GreenTrees — self-described as “a privately managed forest restoration and carbon sequestration program created for landowners within the seven states of the Lower Mississippi Alluvial Valley” — aims to eventually have 1 million acres in the program. Recent changes in the program’s lease requirements will help achieve that goal.

“We’re completing a few planting projects as we speak,” says Page Gravely, GreenTrees senior director for landowner enrollment and program marketing, in mid-November. “At the end of this year, we’ll have about 5,000 acres total planted. About 3,500 acres of that is in Arkansas at about 25 different locations.”

In Arkansas, the largest contiguous tract, 635 acres, is going in this winter near Fort Smith.

“The largest tract we’ve planted so far (about 1,500 acres) is on a single agriculture property just south of Tallulah, La., next to the Tensas River National Wildlife Refuge. That’s on the Petrus property and was planted last winter. It’s really become the flagship for the program.”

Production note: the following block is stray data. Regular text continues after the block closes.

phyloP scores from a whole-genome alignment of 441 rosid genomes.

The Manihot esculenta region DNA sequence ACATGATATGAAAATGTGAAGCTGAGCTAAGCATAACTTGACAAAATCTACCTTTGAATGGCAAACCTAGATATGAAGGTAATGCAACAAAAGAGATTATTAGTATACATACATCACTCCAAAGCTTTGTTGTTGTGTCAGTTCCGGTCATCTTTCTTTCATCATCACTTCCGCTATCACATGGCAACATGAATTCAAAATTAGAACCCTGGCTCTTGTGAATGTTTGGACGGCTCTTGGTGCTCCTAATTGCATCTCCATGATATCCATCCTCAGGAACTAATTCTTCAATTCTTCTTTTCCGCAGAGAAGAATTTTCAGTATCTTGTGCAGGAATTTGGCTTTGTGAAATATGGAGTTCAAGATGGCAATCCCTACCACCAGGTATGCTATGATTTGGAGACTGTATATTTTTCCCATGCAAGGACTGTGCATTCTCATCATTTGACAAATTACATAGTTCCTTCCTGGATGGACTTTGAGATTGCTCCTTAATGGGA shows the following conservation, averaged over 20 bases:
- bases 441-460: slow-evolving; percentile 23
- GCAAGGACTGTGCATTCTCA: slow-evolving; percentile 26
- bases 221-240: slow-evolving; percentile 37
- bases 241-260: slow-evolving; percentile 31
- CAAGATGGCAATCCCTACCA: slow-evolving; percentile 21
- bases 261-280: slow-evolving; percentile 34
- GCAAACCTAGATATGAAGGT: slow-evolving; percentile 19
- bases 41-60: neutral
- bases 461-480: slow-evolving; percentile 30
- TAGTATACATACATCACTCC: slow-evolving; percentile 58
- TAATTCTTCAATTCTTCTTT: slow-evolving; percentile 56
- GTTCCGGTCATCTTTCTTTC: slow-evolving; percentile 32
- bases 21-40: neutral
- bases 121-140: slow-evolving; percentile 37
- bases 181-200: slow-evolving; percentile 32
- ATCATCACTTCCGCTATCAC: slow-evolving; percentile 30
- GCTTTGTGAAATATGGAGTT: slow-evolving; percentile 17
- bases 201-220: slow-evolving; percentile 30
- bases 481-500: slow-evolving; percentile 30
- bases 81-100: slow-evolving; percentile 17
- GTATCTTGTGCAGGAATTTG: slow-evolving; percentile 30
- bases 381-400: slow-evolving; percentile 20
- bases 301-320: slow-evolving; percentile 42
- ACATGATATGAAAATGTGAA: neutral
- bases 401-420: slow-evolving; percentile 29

The new Petrus forest was in agriculture for 45 years before the farmer retired.

“The Madison Parish NRCS had been talking to the landowner family to put the land in CRP,” says Gravely. “We were introduced to them by a tree planter. The soils are perfect for cottonwood/hardwood and so the family simultaneously enrolled in both CRP and GreenTrees. Around 98 percent of the trees survived and the cottonwoods are already at 20 feet. Some of the hardwoods are already at 6 feet. It’s a beautiful piece of property.”

All told, with 5,000 acres in the program and 604 trees per acre, almost 3 million new hardwoods have been planted since GreenTrees’ launch.